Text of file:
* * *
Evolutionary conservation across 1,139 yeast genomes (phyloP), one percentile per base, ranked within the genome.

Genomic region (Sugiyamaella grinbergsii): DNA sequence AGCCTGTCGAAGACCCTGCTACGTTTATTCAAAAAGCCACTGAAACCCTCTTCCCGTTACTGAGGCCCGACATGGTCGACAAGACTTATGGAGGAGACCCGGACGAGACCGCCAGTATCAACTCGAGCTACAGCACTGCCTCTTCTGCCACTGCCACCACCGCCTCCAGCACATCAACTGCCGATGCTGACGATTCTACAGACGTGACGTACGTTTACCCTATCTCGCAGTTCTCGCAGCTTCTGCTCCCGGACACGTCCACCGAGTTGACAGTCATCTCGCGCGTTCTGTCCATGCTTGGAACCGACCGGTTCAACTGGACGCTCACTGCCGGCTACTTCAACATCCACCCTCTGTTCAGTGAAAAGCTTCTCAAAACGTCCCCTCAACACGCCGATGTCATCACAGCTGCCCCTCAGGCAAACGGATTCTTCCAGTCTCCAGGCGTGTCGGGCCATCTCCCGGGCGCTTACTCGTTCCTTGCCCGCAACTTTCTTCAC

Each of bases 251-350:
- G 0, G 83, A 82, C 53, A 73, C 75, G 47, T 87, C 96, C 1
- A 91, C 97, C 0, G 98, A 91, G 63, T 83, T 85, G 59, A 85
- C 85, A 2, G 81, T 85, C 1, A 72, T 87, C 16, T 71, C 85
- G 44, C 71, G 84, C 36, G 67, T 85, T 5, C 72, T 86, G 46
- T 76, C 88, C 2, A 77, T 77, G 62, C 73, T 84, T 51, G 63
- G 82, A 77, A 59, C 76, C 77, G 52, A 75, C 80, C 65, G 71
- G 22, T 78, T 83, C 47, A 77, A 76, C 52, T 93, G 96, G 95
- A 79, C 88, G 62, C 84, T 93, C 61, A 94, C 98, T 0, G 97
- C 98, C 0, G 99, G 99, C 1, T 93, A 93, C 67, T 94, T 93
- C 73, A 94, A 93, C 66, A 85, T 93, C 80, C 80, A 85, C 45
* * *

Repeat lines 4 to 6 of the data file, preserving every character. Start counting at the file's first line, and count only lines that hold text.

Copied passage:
- G 0, G 83, A 82, C 53, A 73, C 75, G 47, T 87, C 96, C 1
- A 91, C 97, C 0, G 98, A 91, G 63, T 83, T 85, G 59, A 85
- C 85, A 2, G 81, T 85, C 1, A 72, T 87, C 16, T 71, C 85